Historical and Commemorative
Collection of Benjamin Weiss
PEACE OF UTRECHT
Croker, John: England, 1713, Silver, 58 mm
The Peace of Utrecht was part of a series of individual peace treaties, signed in 1713 in the Dutch city of Utrecht, by several European states, including Spain, Great Britain, France, Portugal, Savoy and the Dutch Republic. It helped end the War of the Spanish Succession.
The War of the Spanish Succession (1710-1714) was precipitated by the failure of the Habsburg King of Spain, Charles II (the last of the Spanish Habsburg kings), to produce an heir. Spain at that time controlled vast areas of the globe, some of which were claimed by other powerful European states, including the English and Dutch as well as the royal Houses of France (Bourbon), Austria (Habsburg), and Bavaria (Wittelsbach). After a series of battles, the Treaties of Utrecht were signed between the belligerents.
The territorial changes effected by the series of Treaties of Utrecht were that Spain ceded the Spanish Netherlands, the Kingdom of Naples, the Duchy of Milan and the Kingdom of Sardinia to the Austrian Habsburgs. It also ceded the Kingdom of Sicily to the Duchy of Savoy and ceded Gibraltar and Minorca to Britain. France recognized British sovereignty over Rupert's Land and Newfoundland and ceded Acadia and its half of Saint Kitts to Great Britain.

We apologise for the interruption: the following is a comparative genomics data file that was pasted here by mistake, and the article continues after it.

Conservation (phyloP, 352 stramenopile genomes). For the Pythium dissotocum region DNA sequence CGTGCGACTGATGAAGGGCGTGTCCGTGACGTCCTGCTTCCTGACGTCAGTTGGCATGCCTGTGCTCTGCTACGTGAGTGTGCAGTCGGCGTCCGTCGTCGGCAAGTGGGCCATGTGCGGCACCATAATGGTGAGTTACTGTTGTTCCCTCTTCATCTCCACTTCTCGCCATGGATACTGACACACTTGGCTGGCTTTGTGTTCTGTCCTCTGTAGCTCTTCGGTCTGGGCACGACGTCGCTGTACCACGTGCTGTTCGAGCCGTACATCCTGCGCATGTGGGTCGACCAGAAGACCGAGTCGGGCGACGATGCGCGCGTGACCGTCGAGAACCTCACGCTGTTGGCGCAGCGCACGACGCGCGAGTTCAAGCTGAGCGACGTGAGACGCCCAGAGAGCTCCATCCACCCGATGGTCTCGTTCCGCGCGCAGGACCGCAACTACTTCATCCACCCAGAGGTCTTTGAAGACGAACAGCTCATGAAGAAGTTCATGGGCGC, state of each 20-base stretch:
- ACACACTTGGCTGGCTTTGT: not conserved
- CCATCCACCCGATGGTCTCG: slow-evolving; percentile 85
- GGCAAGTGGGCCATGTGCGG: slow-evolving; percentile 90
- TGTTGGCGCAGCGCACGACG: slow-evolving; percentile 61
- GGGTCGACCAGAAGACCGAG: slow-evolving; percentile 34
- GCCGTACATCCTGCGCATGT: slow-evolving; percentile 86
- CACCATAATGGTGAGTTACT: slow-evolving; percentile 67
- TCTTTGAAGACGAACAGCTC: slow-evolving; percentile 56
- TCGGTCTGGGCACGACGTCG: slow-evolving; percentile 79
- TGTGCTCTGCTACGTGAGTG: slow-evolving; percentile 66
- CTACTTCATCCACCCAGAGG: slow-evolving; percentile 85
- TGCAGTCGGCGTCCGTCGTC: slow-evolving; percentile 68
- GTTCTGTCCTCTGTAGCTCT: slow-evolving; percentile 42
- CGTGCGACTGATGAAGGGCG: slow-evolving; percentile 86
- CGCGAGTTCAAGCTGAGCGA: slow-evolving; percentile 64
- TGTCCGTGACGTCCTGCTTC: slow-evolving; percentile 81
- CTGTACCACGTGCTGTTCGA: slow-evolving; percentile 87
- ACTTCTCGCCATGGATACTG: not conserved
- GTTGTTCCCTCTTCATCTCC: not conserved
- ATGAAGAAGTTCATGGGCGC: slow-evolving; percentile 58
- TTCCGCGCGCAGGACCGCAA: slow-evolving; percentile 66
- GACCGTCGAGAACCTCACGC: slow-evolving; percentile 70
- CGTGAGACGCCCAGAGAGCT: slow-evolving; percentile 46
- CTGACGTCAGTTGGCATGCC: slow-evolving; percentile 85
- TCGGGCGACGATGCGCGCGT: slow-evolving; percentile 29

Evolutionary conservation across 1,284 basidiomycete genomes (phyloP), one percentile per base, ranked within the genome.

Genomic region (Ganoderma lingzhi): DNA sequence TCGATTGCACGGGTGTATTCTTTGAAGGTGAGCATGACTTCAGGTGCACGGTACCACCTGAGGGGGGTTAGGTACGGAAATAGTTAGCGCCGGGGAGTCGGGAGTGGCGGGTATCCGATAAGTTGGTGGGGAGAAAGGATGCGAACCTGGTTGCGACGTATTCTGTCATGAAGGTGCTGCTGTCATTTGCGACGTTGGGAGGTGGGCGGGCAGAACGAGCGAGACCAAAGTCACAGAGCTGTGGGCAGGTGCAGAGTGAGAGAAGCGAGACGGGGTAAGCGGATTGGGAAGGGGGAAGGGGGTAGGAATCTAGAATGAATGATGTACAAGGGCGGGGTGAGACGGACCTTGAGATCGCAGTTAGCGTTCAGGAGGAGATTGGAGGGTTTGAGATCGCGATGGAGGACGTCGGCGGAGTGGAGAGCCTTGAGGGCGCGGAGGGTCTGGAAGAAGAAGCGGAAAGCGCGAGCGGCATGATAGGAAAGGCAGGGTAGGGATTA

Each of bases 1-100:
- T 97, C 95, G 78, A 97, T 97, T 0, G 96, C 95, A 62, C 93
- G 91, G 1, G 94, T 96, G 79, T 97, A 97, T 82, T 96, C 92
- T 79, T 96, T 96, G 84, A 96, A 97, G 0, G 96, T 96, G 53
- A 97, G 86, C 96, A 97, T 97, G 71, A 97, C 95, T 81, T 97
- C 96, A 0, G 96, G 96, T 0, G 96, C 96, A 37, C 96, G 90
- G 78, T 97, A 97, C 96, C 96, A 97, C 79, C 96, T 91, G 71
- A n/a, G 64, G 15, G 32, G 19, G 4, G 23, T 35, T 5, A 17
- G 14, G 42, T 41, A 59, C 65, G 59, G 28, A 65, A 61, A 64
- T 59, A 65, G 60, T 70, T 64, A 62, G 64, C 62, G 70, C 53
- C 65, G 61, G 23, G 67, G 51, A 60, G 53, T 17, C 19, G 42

The Peace of Utrecht marked the end of two centuries of war. These wars, which devastated large parts of Europe, were based, in part, on antagonisms between the Catholic countries of Spain, France and the Holy Roman Empire, and the Protestant states of England and the Netherlands. Its resolution decided whether Europe would accommodate many religions and balances of powers or be monolithic.
LINK to painting Allegory of the Peace of Utrecht by Antoine Rivaltz (Wikipedia).